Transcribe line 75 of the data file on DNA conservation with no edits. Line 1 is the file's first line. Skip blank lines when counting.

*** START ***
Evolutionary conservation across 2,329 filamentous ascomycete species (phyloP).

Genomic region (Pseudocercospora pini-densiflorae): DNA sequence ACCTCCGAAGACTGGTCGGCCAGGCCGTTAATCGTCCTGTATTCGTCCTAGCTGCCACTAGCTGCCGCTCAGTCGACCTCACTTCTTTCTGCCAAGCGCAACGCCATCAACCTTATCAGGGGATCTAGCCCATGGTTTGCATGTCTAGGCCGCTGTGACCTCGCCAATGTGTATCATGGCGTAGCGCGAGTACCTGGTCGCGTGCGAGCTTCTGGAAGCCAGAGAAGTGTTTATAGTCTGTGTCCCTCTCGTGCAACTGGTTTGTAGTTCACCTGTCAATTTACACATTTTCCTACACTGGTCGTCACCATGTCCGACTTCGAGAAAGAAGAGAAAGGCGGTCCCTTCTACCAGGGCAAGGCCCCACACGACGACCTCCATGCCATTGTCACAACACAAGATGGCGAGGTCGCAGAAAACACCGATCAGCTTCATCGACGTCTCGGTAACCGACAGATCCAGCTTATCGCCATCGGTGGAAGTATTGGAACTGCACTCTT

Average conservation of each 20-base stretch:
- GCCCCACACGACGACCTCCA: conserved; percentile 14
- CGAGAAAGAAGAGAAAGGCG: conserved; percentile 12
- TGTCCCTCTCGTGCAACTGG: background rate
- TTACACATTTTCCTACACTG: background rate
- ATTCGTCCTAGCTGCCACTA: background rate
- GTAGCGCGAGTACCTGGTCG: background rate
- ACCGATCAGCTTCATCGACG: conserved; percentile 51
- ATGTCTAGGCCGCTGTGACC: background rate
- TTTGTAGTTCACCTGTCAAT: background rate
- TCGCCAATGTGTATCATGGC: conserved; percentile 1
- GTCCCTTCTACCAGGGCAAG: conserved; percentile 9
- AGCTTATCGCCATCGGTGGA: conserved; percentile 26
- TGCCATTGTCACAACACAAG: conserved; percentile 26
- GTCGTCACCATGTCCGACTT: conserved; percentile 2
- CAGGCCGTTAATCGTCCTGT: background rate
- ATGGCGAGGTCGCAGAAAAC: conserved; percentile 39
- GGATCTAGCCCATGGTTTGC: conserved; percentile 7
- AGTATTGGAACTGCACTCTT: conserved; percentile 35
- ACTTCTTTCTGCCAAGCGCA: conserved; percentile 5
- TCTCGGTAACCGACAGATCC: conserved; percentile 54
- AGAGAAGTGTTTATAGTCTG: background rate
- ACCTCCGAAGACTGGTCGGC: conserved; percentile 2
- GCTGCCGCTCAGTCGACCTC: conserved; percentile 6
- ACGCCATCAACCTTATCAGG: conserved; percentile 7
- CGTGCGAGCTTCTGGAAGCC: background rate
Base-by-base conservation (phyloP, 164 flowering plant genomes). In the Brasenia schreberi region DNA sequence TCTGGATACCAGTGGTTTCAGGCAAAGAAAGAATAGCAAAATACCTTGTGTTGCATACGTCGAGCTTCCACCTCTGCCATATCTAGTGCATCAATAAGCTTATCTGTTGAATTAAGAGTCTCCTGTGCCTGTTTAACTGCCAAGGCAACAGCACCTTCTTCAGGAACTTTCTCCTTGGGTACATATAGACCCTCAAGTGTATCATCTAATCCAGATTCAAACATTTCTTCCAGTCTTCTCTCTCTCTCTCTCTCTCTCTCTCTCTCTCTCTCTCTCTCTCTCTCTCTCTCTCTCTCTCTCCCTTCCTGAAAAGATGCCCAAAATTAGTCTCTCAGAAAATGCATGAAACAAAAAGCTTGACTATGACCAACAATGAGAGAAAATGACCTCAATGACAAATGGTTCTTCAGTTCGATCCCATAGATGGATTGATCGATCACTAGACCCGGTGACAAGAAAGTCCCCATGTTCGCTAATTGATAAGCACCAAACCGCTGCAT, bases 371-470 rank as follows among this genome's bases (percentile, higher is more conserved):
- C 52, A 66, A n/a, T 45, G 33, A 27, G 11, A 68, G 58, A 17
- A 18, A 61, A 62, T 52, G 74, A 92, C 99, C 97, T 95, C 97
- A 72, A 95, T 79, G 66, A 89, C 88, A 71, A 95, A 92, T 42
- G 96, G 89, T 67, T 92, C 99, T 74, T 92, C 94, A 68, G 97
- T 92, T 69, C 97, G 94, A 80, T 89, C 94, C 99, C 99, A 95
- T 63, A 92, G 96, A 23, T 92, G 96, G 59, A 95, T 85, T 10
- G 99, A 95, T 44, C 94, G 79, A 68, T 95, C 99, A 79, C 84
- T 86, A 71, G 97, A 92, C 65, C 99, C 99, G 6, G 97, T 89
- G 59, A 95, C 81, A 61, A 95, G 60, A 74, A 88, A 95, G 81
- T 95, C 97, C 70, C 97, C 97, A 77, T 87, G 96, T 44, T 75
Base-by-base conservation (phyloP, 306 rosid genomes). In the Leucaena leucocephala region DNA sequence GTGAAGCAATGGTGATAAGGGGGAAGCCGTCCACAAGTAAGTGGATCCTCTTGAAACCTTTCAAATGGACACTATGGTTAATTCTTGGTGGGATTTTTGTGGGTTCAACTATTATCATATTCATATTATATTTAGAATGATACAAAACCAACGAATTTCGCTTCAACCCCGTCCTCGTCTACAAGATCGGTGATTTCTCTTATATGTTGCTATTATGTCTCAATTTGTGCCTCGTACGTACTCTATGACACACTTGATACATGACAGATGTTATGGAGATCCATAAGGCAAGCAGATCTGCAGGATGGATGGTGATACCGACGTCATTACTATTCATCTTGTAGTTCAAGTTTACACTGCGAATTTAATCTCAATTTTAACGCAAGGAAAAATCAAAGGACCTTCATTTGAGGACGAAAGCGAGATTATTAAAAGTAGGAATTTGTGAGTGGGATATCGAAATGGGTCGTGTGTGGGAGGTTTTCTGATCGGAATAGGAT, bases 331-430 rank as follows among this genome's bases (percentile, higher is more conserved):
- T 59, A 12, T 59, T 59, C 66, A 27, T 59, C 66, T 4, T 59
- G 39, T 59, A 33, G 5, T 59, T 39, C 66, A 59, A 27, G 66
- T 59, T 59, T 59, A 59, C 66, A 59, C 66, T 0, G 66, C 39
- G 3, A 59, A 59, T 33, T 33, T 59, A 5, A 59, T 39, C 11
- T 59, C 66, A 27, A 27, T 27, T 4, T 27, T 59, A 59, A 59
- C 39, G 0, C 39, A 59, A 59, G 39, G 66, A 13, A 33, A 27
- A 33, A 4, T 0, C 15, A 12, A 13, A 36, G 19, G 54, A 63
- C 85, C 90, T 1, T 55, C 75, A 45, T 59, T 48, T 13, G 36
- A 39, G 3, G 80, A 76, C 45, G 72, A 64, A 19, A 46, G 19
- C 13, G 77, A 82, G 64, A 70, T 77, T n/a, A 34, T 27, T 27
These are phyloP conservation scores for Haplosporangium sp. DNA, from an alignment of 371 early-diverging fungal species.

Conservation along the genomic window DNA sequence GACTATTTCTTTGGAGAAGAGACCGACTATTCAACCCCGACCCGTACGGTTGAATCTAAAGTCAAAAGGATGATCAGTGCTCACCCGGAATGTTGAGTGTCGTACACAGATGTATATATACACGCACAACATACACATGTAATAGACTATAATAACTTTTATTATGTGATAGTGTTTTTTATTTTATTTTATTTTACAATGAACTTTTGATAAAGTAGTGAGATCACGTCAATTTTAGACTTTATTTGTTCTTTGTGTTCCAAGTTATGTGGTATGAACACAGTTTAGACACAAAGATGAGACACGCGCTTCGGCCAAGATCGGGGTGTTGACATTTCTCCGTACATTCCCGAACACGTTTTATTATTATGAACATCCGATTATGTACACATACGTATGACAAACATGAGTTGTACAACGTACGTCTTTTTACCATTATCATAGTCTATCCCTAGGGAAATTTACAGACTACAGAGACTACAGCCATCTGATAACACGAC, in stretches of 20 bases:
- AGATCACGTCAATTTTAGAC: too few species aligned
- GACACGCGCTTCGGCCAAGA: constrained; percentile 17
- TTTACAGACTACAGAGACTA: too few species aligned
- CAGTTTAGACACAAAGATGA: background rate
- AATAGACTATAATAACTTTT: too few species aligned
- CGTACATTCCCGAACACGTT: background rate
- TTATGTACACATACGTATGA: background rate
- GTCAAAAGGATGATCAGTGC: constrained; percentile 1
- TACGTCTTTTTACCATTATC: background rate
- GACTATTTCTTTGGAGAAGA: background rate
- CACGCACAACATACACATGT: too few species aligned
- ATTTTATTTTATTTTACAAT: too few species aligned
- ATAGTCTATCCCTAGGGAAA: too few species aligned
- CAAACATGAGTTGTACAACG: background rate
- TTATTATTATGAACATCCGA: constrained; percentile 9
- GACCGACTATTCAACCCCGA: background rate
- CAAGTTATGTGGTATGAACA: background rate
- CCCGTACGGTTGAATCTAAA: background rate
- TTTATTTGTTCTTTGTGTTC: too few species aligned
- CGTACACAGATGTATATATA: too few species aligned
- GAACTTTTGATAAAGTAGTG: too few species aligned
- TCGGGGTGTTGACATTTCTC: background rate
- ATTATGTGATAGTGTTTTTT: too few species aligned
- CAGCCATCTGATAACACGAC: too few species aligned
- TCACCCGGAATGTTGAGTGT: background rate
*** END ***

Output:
- ATTATGTGATAGTGTTTTTT: too few species aligned